The combination of international factors has had a profound impact on America foreign policy in two areas over the last year or so:
A. America has spent circa $550 billion on the Afghan war since 2001. Furthermore, successive budgetary cuts in the military have rendered it difficult for America to fight wars on multiple fronts. This has placed a huge toll on the defence budget. In January 2012, The New York Times in an article entitled “Panetta to Offer Strategy for Cutting Military Budget” stated:
“In a shift of doctrine driven by fiscal reality and a deal last summer that kept the United States from defaulting on its debts, Mr. Panetta is expected to outline plans for carefully shrinking the military — and in so doing make it clear that the Pentagon will not maintain the ability to fight two sustained ground wars at once. Instead, he will say that the military will be large enough to fight and win one major conflict, while also being able to “spoil” a second adversary’s ambitions in another part of the world while conducting a number of other smaller operations, like providing disaster relief or enforcing a no-flight zone.”
So America, which once boasted about its ability to fight two simultaneous wars, finally admitted that it could only fight one.
B. America is now forced to prioritise on which wars it wants to fight. America is faced with multiple challenges and has to cope with wars in Iraq and Afghanistan, and also prepare for war against China in the Asian Pacific, as well as the Middle East. Nonetheless, it is China’s dramatic rise that is worrying American policy makers the most. In March 2012, the Congressional Research Service prepared a report for US Congress entitled “Pivot to the Pacific? The Obama Administration’s “Rebalancing” Toward Asia”.
In the report, it clearly states:
“Underlying the “pivot” is a conviction that the centre of gravity for U.S. foreign policy, national security, and economic interests is being realigned and shifting towards Asia, and that U.S. strategy and priorities need to be adjusted accordingly. For many observers, it is imperative that the United States give more emphasis to the Asia-Pacific. Indeed, for years, many countries in the region have encouraged the United States to step up its activity to provide a balance to China’s rising influence.”
The reduction of America’s military footprint in Afghanistan and Iraq, and the repositioning of its military and naval forces in the Asian Pacific signals that America is treating China with utmost importance, and if the need arises, Washington is prepared for military confrontation. This is known as Obama’s Pivot to Asia strategy—re-balancing of US interests from Europe and the Middle East toward East Asia.
There are three regional factors that have complicated matters for America to forge a durable solution to the stability of Afghanistan.
• NATO led by Europe has resisted numerous American attempts to get more engaged in the occupation of Afghanistan. Ever since the commencement of NATO operations in Afghanistan under the guise of International Security Assistance Force in 2003, certain European countries have been reluctant to put their troops and assets in harms way. Belgium, Italy, France and Germany have all invoked specific caveats that allow them to place their troops in quieter areas of Afghanistan. Subsequently, NATO summits have failed to redress this issue, and America has found it difficult to carry on with the burden of the Afghan war considering its priorities have changed. In 2012 at Chicago, NATO countries finally accepted to draw the curtain on their Afghan misadventure. The statement at the summit read:
“After 10 years of war and with the global economy reeling, the nations of the West no longer want to pay, either in treasure or in lives, the costs of their efforts in a place that for centuries has resisted foreign attempts to tame it.”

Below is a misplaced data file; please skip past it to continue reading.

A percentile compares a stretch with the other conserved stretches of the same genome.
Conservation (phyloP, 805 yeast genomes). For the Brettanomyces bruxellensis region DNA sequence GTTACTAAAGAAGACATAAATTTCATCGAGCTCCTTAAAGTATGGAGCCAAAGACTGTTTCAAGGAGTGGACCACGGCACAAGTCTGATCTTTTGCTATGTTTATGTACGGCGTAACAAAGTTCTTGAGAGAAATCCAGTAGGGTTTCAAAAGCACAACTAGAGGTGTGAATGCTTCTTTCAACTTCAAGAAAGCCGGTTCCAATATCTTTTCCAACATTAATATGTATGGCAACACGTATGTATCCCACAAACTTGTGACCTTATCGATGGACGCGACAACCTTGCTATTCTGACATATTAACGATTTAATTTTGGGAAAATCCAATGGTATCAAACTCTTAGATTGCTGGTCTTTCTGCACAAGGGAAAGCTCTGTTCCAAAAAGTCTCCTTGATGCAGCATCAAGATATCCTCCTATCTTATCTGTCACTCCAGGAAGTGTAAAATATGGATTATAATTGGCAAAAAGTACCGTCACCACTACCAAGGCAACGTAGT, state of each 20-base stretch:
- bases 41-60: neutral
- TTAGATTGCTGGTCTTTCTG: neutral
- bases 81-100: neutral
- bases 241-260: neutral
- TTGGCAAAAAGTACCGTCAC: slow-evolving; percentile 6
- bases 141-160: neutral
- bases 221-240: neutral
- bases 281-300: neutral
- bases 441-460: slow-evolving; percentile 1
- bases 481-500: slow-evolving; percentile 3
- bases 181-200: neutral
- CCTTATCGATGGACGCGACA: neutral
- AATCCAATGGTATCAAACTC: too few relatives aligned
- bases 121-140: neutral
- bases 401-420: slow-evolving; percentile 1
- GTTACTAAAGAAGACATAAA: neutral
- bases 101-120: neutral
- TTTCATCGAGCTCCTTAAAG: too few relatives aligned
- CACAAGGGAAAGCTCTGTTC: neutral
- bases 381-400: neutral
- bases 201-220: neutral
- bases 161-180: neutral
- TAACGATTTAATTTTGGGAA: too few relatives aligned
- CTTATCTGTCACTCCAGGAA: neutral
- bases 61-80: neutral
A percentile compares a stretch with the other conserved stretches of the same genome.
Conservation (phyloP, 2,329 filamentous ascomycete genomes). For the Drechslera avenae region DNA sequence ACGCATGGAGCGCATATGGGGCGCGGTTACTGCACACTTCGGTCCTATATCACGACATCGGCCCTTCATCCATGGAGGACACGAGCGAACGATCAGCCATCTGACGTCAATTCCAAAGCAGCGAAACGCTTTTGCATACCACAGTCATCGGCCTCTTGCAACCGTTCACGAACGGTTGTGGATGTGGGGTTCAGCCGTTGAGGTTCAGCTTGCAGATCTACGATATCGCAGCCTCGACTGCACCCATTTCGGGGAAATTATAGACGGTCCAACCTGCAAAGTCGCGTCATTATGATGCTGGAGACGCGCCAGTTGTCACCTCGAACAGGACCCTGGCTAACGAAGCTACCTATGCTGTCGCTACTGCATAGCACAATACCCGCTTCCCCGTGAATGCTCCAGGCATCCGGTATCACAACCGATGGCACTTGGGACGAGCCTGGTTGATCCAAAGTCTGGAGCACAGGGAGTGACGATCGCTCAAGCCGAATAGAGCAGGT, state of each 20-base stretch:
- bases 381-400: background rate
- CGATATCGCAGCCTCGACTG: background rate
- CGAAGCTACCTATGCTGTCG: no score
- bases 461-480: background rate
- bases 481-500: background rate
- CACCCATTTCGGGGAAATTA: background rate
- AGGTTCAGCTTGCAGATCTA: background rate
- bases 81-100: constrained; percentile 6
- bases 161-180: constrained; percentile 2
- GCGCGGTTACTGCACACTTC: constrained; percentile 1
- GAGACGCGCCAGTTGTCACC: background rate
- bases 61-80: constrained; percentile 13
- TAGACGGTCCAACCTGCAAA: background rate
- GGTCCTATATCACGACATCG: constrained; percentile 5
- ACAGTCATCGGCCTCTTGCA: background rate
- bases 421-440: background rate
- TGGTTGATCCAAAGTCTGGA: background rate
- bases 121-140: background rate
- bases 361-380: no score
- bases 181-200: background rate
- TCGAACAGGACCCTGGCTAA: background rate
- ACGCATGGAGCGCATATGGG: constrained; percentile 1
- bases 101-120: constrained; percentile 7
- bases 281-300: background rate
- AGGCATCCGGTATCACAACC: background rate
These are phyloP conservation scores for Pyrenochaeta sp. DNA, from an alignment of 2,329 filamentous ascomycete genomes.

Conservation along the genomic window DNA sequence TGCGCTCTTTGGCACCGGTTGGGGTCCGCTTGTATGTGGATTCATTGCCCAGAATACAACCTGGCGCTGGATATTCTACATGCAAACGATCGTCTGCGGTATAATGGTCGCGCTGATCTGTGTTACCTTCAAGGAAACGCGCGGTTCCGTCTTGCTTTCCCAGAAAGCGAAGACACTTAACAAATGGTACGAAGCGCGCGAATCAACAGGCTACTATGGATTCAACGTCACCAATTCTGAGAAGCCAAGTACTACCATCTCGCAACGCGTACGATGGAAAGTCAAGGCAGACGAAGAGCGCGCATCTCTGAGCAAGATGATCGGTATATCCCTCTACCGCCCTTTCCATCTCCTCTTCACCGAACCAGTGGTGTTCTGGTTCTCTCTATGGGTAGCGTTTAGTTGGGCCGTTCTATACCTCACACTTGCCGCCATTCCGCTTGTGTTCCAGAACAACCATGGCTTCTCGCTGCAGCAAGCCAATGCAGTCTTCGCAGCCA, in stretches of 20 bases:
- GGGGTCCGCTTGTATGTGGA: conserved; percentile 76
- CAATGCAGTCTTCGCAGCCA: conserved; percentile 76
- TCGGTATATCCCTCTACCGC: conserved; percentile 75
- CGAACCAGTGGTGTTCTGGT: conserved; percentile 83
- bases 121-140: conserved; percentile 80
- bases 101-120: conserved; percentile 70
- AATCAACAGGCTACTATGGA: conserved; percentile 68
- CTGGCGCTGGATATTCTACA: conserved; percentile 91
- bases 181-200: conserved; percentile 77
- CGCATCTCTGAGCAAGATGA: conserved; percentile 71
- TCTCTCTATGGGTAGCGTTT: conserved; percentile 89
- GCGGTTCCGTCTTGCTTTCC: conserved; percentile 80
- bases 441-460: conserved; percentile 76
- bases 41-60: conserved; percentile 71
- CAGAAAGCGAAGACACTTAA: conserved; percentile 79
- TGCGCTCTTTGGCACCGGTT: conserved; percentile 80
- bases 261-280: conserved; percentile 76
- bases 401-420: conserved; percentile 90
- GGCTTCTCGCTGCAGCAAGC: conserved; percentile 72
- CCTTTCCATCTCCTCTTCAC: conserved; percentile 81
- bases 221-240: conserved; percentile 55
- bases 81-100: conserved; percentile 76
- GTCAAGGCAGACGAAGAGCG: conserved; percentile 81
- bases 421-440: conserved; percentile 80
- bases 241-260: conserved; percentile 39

• America failed to get Pakistan to mobilise more troops to conduct military operations in the tribal area, especially North Waziristan. This is despite that fact that its agents Zardari and Kayani, and those in the political medium worked tirelessly on the behalf of their master to make the case for greater involvement.
• India also made it difficult for America to succeed in Afghanistan. New Delhi did this by refusing numerous American requests to reduce hostilities between the common borders of India and Pakistan. Consequently, Pakistan was unable to redeploy troops to its Afghan border and assist America in its plan to subjugate the resistance.
The open tussle between Obama and the military leadership over US troop numbers and the time required to implement the operational strategy, led to General McCrystal’s dismissal and greatly served to undermine the morale of US and NATO troops. Furthermore, this further emboldened the Pushtun resistance. US General James Conway, head of the US Marine Corps questioned the withdrawal date. He said:
“In some ways we think right now it’s probably giving our enemy sustenance. We think that he may be saying to himself, in fact we’ve intercepted communications that say, ‘Hey, we only have to hold out for so long,'” … “I honestly think it will be a few years before conditions on the ground are such that turnover will be possible for us.” [US General: Afghan deadline ‘giving enemy sustenance’, BBC News Online, August 24 2010].
The manner, in which US troops conducted themselves, very quickly not only alienated the US from the Afghan population, but increased the ferocity of the resistance against the occupation. These measures included the desecration of the Quran, urinating on dead majhideen, indiscriminate killing of women and children, employing Tajiks to carry out raids in Pushtun areas, aiding corrupt officials etc.
In sum the combination of international, regional and local factors have pushed America to abandon aspects of the operational strategy and move towards holding direct talks with elements of the Taleban to seek an honourable exit. However, this does not mean that America has abandoned its strategic vision for Eurasia—it has merely parked it, and Afghanistan in the future will serve as a launch pad.
Abid Mustafa is a political commentator who specialises in Muslim issues and global affairs